Sisters, take your high place. This is God’s view of a woman.

On the day of Pentecost, the Women were present in the upper room, waiting for Him to return, along with the Twelve.
Unlike His male disciples, the Women never left Him. They followed Him to the end. Their passion for and dedication to Jesus outshined that of the men. And God was not ashamed.

Throughout the Lord’s life, it was the Women who tended to His physical needs. It was the Women who looked after Him. It was the Women who supported Him financially during His earthly ministry (Luke 8:1-3). It was the Women who cared for Him up until the bitter end as well as the glorious climax. Not the men. The Women were simply indispensable to Him. And He was not ashamed.

But beyond all these wonderful things that the Lord did in showing us how beautiful women are in His eyes, He did something else. He chose you—a woman to depict that which He came to earth to die for—His very Bride. And He is not ashamed.

Sisters, rise to your high place. This is God’s view of a woman.

Brothers, honor your sisters in the Kingdom of God. For God honors them. When our Lord pulled Eve out of Adam, He didn’t take her out of his feet below him. Nor did He take her out from his head above him. He took her out of his side.

Sisters, you are fellow heirs in the Kingdom of God. You are fellow priests in the church of God. You are honored. You are cherished. You are valuable. You are needed.

You are His friends, His followers, His daughters, yea, His own kin.

So sisters, take your high place . . . this is God’s view of you.

Radical serves as a call to action for a church lost in the chaos of American materialism… David Platt’s words serve as a rude awakening: “We are giving in to the dangerous temptation to make the Jesus of the Bible and twist him into a version of Jesus we are more comfortable with.  A nice, middle-class, American Jesus.  A Jesus who doesn’t mind materialism and who would never call us to give away everything we have.”  In the very first chapter, Platt calls us to a life of complete abandonment to Someone worth losing everything for.  Throughout the book he continues on that theme, providing real life examples and suggestions for action.  Platt describes the persecuted and underground Church as being hungry and desperate for God’s word, busy about their Lord’s work, and passionately risking everything for the beliefs they hold to.  Platt encourages global missions, saying that one should devote 2 weeks a year to short-term mission trips.  Some people may disagree with his approach, saying that ministering to your surrounding area demands as much praise or that short-term missions can do more harm than good.  While emphasis on both global and local missions should be balanced, Platt’s main argument remains sound: the American Church needs to lose it’s unhealthy addiction to materialism and focus more on the Great Commission.  Radical abandonment to the follower of Christ means going out into the world and making disciples of all mankind.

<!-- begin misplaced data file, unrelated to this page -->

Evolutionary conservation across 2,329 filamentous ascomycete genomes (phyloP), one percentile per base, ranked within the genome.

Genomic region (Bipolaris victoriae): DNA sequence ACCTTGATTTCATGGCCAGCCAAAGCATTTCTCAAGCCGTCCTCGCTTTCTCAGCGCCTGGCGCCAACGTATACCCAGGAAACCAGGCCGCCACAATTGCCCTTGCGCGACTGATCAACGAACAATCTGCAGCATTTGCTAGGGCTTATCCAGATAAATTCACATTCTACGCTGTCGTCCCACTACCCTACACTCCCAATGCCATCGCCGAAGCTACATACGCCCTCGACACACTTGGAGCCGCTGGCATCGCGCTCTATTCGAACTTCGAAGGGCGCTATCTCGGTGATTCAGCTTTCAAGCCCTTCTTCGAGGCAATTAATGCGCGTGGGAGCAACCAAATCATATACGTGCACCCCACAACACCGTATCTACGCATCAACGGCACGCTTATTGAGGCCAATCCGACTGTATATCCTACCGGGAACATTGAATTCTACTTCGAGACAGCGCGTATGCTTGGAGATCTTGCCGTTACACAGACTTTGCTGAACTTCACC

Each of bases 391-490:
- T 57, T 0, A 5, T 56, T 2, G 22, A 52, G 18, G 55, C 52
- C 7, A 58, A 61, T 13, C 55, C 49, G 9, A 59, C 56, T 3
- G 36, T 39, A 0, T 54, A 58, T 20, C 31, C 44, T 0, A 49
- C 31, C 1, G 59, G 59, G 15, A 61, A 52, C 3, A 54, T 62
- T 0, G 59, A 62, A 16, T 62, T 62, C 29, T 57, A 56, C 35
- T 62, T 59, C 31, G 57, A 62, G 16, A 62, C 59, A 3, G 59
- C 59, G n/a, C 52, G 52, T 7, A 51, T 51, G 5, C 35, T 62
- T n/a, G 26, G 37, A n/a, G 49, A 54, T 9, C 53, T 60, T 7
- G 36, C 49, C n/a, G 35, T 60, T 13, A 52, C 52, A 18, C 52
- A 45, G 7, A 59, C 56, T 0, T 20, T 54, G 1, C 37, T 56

Radical is a passionate book, and it deserves a passionate response.  The emotion it most instilled in me was excitement.  I was ecstatic that a writer had vocalized a belief that I was slowly coming to on my own.  Platt explained clearly and succinctly his goal: spreading the Gospel regardless of your own personal risk, in whatever form it may take.  Radical left me with the knowledge of my failure to live up to my potential in Christ and the determination to change what was inhibiting my spiritual growth.

~Meghan Bolger, contributor